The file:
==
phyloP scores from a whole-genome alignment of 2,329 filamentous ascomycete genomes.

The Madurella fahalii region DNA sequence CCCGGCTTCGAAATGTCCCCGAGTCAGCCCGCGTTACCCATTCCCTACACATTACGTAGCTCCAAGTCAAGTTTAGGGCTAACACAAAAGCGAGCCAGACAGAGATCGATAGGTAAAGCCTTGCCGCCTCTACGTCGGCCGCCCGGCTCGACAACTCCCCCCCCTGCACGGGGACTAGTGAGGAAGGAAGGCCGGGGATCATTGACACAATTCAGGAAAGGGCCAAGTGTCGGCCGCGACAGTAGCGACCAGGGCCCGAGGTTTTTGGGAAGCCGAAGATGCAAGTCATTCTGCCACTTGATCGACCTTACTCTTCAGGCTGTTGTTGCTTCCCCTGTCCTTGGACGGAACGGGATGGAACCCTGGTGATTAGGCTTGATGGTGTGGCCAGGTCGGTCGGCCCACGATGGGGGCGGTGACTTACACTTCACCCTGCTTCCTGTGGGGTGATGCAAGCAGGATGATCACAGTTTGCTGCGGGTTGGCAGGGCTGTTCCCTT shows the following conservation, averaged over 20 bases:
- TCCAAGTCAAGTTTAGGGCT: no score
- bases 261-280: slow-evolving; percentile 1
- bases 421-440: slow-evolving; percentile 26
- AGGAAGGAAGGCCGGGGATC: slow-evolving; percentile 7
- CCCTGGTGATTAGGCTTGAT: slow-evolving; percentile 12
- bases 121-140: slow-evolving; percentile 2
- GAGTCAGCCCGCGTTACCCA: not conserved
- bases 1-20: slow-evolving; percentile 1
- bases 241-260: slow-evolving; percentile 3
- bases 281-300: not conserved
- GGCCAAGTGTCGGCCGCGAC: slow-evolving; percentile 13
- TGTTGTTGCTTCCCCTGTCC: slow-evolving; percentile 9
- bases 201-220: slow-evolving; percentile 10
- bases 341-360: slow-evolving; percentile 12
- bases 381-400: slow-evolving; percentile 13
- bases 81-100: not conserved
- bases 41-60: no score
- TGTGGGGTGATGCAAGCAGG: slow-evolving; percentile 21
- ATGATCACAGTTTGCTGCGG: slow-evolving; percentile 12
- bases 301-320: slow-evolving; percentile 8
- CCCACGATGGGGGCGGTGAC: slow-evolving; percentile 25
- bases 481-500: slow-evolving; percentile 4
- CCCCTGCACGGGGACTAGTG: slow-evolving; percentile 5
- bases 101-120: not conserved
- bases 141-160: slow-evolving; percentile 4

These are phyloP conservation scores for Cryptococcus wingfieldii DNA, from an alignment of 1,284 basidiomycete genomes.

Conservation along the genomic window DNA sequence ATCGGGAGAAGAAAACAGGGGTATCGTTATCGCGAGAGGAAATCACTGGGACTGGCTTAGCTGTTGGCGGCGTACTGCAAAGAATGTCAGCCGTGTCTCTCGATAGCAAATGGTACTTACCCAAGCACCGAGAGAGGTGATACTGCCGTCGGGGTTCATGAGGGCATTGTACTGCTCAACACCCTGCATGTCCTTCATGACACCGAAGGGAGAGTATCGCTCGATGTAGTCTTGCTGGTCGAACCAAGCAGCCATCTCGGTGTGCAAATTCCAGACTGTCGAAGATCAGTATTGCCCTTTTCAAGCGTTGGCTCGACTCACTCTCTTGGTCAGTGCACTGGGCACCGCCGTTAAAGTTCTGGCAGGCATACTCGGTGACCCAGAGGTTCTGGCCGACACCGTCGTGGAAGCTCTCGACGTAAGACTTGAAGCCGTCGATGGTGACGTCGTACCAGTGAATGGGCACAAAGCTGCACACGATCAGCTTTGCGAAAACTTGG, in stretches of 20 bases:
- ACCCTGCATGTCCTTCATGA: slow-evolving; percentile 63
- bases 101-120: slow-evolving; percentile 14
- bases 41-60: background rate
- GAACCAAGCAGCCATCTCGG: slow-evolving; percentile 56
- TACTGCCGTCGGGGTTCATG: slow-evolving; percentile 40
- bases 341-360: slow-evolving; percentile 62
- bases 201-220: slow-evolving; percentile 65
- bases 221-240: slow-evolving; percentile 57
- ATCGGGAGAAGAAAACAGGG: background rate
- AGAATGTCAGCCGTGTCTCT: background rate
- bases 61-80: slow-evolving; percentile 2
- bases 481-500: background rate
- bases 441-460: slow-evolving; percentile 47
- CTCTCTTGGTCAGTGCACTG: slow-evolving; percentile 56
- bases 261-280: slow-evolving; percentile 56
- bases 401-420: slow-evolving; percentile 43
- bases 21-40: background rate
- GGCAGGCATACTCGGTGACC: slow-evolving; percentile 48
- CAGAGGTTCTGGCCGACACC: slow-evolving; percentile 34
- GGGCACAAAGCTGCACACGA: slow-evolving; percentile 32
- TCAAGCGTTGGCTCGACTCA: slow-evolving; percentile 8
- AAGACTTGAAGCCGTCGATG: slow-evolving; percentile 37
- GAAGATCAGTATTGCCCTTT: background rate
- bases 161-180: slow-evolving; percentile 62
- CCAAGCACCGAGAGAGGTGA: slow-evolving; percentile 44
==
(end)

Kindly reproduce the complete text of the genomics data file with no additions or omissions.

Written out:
phyloP scores from a whole-genome alignment of 2,329 filamentous ascomycete genomes.

The Madurella fahalii region DNA sequence CCCGGCTTCGAAATGTCCCCGAGTCAGCCCGCGTTACCCATTCCCTACACATTACGTAGCTCCAAGTCAAGTTTAGGGCTAACACAAAAGCGAGCCAGACAGAGATCGATAGGTAAAGCCTTGCCGCCTCTACGTCGGCCGCCCGGCTCGACAACTCCCCCCCCTGCACGGGGACTAGTGAGGAAGGAAGGCCGGGGATCATTGACACAATTCAGGAAAGGGCCAAGTGTCGGCCGCGACAGTAGCGACCAGGGCCCGAGGTTTTTGGGAAGCCGAAGATGCAAGTCATTCTGCCACTTGATCGACCTTACTCTTCAGGCTGTTGTTGCTTCCCCTGTCCTTGGACGGAACGGGATGGAACCCTGGTGATTAGGCTTGATGGTGTGGCCAGGTCGGTCGGCCCACGATGGGGGCGGTGACTTACACTTCACCCTGCTTCCTGTGGGGTGATGCAAGCAGGATGATCACAGTTTGCTGCGGGTTGGCAGGGCTGTTCCCTT shows the following conservation, averaged over 20 bases:
- TCCAAGTCAAGTTTAGGGCT: no score
- bases 261-280: slow-evolving; percentile 1
- bases 421-440: slow-evolving; percentile 26
- AGGAAGGAAGGCCGGGGATC: slow-evolving; percentile 7
- CCCTGGTGATTAGGCTTGAT: slow-evolving; percentile 12
- bases 121-140: slow-evolving; percentile 2
- GAGTCAGCCCGCGTTACCCA: not conserved
- bases 1-20: slow-evolving; percentile 1
- bases 241-260: slow-evolving; percentile 3
- bases 281-300: not conserved
- GGCCAAGTGTCGGCCGCGAC: slow-evolving; percentile 13
- TGTTGTTGCTTCCCCTGTCC: slow-evolving; percentile 9
- bases 201-220: slow-evolving; percentile 10
- bases 341-360: slow-evolving; percentile 12
- bases 381-400: slow-evolving; percentile 13
- bases 81-100: not conserved
- bases 41-60: no score
- TGTGGGGTGATGCAAGCAGG: slow-evolving; percentile 21
- ATGATCACAGTTTGCTGCGG: slow-evolving; percentile 12
- bases 301-320: slow-evolving; percentile 8
- CCCACGATGGGGGCGGTGAC: slow-evolving; percentile 25
- bases 481-500: slow-evolving; percentile 4
- CCCCTGCACGGGGACTAGTG: slow-evolving; percentile 5
- bases 101-120: not conserved
- bases 141-160: slow-evolving; percentile 4

These are phyloP conservation scores for Cryptococcus wingfieldii DNA, from an alignment of 1,284 basidiomycete genomes.

Conservation along the genomic window DNA sequence ATCGGGAGAAGAAAACAGGGGTATCGTTATCGCGAGAGGAAATCACTGGGACTGGCTTAGCTGTTGGCGGCGTACTGCAAAGAATGTCAGCCGTGTCTCTCGATAGCAAATGGTACTTACCCAAGCACCGAGAGAGGTGATACTGCCGTCGGGGTTCATGAGGGCATTGTACTGCTCAACACCCTGCATGTCCTTCATGACACCGAAGGGAGAGTATCGCTCGATGTAGTCTTGCTGGTCGAACCAAGCAGCCATCTCGGTGTGCAAATTCCAGACTGTCGAAGATCAGTATTGCCCTTTTCAAGCGTTGGCTCGACTCACTCTCTTGGTCAGTGCACTGGGCACCGCCGTTAAAGTTCTGGCAGGCATACTCGGTGACCCAGAGGTTCTGGCCGACACCGTCGTGGAAGCTCTCGACGTAAGACTTGAAGCCGTCGATGGTGACGTCGTACCAGTGAATGGGCACAAAGCTGCACACGATCAGCTTTGCGAAAACTTGG, in stretches of 20 bases:
- ACCCTGCATGTCCTTCATGA: slow-evolving; percentile 63
- bases 101-120: slow-evolving; percentile 14
- bases 41-60: background rate
- GAACCAAGCAGCCATCTCGG: slow-evolving; percentile 56
- TACTGCCGTCGGGGTTCATG: slow-evolving; percentile 40
- bases 341-360: slow-evolving; percentile 62
- bases 201-220: slow-evolving; percentile 65
- bases 221-240: slow-evolving; percentile 57
- ATCGGGAGAAGAAAACAGGG: background rate
- AGAATGTCAGCCGTGTCTCT: background rate
- bases 61-80: slow-evolving; percentile 2
- bases 481-500: background rate
- bases 441-460: slow-evolving; percentile 47
- CTCTCTTGGTCAGTGCACTG: slow-evolving; percentile 56
- bases 261-280: slow-evolving; percentile 56
- bases 401-420: slow-evolving; percentile 43
- bases 21-40: background rate
- GGCAGGCATACTCGGTGACC: slow-evolving; percentile 48
- CAGAGGTTCTGGCCGACACC: slow-evolving; percentile 34
- GGGCACAAAGCTGCACACGA: slow-evolving; percentile 32
- TCAAGCGTTGGCTCGACTCA: slow-evolving; percentile 8
- AAGACTTGAAGCCGTCGATG: slow-evolving; percentile 37
- GAAGATCAGTATTGCCCTTT: background rate
- bases 161-180: slow-evolving; percentile 62
- CCAAGCACCGAGAGAGGTGA: slow-evolving; percentile 44